Following by last blog, we will continue to explore coffee culture around the world. Today we are going to Australia and Asia. Will it be different from European countries?
I haven’t had the chance to travel in Australia yet, but I knew that Starbucks was not successful in this country since the local specialty coffee has developed mature. Someone writes that ‘Eight years after Starbucks launched in Australia in 2000, it had to close over two-thirds of its outlet’. It went back into the 1950s, the independently owned café stores started to grow in Australia, currently 95% of the cafés in here are independently owned. People usually think that the passion on coffee comes from the European immigrants. An author wrote that he found that every single café in Australia have its own decoration style indicating what it wants to present or achieve, and that was a point very attractive to him.
For the coffee flavour, long and short macchiato, ristretto, Vienna and Vienna mocha are most popular drinks on this land, then flat white and long black are created by Australians through the information I had read, which shows that they want to have their own coffee name. Quite straightforward, huh? Different from the French, Australian prefer drinking coffee in the paper cup so that they can carry the cup around. To spend on a professional barista course is another common activity for Australian.
Turning to Japan, it is the third largest coffee consumer in the world following after America and Germany. In the 19th century, Japan had started to corporate with Brazil, therefore 90% of blue mountain coffee bean are preferential exporting to Japan. Initially, coffee is brought to the island by the Dutch, which is treated as medicine by Japanese at that moment. Later on, coffee was Americans` military supplies during the second world war, which was commercialised after war in Japan. When Starbucks entered into Japan in 1996, such coffee chain store became more popular than local store, and the amount of local store decreased sharply. However, in the 2000s, coffee made from chain store, local store and convenient store were all very popular among the public.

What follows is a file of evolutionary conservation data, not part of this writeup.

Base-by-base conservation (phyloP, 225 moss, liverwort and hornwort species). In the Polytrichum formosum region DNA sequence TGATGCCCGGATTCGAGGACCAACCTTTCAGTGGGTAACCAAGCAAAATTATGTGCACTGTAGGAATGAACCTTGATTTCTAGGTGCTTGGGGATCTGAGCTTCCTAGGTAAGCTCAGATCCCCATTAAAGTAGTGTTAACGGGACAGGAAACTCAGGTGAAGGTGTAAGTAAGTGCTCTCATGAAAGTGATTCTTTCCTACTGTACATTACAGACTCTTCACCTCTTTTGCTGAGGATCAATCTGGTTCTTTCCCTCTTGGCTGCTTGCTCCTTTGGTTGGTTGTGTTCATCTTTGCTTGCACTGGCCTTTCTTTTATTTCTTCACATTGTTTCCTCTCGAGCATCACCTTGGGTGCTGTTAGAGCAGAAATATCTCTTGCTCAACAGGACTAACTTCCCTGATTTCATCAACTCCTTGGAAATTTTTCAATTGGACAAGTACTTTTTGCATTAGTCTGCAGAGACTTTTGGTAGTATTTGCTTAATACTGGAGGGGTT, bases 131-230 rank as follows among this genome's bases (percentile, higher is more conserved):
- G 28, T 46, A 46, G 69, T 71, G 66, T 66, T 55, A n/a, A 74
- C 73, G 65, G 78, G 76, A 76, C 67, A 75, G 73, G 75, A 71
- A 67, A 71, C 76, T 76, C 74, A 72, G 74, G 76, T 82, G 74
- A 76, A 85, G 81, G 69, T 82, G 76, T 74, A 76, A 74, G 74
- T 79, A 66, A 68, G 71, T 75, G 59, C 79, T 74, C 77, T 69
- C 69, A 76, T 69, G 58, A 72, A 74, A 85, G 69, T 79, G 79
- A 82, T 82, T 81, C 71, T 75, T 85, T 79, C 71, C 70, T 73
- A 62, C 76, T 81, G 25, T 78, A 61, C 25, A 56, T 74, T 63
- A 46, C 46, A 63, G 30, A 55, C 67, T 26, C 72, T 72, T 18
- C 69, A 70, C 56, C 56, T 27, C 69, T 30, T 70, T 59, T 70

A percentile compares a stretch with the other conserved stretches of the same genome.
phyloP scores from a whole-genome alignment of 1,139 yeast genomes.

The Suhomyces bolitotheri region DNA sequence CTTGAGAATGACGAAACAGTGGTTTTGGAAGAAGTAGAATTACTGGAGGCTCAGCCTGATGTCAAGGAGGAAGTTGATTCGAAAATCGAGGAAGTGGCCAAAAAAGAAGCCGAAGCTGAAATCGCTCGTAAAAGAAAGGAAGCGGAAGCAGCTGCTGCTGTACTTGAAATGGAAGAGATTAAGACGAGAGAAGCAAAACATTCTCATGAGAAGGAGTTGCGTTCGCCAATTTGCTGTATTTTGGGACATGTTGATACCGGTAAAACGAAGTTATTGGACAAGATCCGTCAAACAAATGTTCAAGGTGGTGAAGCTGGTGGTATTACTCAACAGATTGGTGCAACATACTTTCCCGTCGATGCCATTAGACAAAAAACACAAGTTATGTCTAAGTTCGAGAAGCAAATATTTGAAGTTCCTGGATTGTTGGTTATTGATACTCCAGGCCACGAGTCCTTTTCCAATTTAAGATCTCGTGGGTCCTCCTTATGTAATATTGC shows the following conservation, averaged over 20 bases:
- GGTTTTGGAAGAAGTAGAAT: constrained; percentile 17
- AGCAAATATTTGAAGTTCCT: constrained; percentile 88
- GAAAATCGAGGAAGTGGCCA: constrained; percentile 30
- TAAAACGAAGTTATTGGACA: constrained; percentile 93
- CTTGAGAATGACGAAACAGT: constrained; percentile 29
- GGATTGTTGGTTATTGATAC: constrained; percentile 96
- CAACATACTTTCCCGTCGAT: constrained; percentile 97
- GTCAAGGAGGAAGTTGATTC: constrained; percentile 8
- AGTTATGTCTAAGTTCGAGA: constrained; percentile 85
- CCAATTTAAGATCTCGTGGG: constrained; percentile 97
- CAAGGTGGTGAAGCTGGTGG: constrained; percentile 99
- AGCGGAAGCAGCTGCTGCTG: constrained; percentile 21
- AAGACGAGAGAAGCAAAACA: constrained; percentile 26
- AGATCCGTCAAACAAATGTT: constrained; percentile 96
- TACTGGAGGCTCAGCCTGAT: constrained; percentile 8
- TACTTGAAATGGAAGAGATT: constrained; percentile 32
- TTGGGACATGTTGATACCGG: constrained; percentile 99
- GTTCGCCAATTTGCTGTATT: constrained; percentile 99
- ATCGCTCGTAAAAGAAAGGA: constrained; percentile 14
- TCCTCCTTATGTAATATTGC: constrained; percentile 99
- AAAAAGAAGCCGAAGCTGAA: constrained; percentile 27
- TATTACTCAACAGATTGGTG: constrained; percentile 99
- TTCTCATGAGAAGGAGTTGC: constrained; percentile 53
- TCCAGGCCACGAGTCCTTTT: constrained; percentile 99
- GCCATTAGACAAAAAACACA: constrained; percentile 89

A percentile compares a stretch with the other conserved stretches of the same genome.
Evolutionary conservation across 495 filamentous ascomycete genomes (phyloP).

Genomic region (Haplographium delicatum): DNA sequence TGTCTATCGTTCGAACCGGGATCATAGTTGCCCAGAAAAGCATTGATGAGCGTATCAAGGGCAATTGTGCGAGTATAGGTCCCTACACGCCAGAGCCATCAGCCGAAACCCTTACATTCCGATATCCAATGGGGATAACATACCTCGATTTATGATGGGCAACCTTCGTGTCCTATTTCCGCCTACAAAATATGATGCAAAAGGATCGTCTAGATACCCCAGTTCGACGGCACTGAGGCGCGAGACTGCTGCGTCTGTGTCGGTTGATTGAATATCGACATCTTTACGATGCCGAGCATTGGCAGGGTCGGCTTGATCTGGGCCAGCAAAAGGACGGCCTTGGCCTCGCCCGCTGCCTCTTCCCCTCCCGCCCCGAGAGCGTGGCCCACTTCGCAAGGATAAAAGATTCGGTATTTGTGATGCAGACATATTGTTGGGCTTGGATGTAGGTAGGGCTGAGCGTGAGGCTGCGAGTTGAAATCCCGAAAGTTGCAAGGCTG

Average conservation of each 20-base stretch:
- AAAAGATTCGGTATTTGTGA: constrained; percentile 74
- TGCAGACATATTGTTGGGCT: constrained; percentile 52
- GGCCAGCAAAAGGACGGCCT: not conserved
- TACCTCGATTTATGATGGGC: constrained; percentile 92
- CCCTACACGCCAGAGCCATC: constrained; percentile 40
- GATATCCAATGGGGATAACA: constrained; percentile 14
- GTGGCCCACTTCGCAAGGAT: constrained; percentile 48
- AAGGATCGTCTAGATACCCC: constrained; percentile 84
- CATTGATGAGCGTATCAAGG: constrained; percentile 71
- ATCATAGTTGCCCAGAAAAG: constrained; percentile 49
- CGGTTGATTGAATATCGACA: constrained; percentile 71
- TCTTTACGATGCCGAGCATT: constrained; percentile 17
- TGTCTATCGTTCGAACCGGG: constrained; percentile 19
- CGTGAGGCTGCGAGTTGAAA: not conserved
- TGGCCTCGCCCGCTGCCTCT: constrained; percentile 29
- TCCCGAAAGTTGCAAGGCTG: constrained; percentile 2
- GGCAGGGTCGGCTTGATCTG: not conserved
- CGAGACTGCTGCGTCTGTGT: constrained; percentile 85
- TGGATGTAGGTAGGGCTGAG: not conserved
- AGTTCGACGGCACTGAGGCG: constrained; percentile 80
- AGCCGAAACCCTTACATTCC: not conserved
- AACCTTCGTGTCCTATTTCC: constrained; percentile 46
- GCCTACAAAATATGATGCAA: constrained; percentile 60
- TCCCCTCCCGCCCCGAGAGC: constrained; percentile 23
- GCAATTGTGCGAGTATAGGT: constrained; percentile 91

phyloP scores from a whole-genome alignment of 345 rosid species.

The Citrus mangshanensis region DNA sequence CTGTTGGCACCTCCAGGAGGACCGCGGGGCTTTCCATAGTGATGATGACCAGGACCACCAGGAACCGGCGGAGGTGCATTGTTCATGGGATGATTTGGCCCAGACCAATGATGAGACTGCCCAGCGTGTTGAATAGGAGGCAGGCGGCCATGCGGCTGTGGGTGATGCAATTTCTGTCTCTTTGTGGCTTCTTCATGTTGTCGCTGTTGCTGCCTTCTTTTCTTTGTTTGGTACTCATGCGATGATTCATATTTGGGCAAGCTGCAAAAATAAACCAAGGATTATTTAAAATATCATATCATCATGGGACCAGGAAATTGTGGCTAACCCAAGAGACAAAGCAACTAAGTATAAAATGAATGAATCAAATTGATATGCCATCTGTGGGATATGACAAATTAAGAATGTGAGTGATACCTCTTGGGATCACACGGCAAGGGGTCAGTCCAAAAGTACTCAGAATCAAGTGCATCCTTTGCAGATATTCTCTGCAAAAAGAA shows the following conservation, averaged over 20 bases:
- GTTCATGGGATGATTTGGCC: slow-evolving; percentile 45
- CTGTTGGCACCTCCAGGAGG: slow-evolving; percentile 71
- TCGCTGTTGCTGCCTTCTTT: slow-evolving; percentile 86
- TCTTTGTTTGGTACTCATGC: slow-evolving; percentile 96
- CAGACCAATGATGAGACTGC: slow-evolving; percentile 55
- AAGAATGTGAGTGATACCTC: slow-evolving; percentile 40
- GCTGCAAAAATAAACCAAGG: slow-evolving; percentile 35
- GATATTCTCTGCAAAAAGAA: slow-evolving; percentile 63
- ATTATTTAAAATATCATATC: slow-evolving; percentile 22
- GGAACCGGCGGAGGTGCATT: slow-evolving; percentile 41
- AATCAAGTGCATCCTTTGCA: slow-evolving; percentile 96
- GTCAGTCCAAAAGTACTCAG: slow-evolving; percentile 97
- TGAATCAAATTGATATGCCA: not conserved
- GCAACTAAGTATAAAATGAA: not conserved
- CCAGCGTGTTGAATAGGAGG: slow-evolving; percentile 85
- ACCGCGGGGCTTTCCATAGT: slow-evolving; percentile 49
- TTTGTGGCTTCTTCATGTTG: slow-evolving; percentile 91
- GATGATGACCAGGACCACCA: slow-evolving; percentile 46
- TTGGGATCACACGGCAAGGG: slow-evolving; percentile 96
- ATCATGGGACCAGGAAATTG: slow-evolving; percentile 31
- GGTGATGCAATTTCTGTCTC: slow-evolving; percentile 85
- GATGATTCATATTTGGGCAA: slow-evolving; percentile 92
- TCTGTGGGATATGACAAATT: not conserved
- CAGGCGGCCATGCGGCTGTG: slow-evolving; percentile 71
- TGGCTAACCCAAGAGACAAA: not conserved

In addition, I want to mention that what Japanese local coffee store leave me an impression through blog post and picture I have seen—people like to share their opinions and really happy to talk with consumer. A barista in China thought that this kind of business model influences the development of coffee store in China too, this form of bilateral communication is widely accepted. So far, the Japanese coffee culture that has experienced three rounds of coffee has been fully formed. People can freely choose their favourite coffee and enjoy the best coffee in different situations.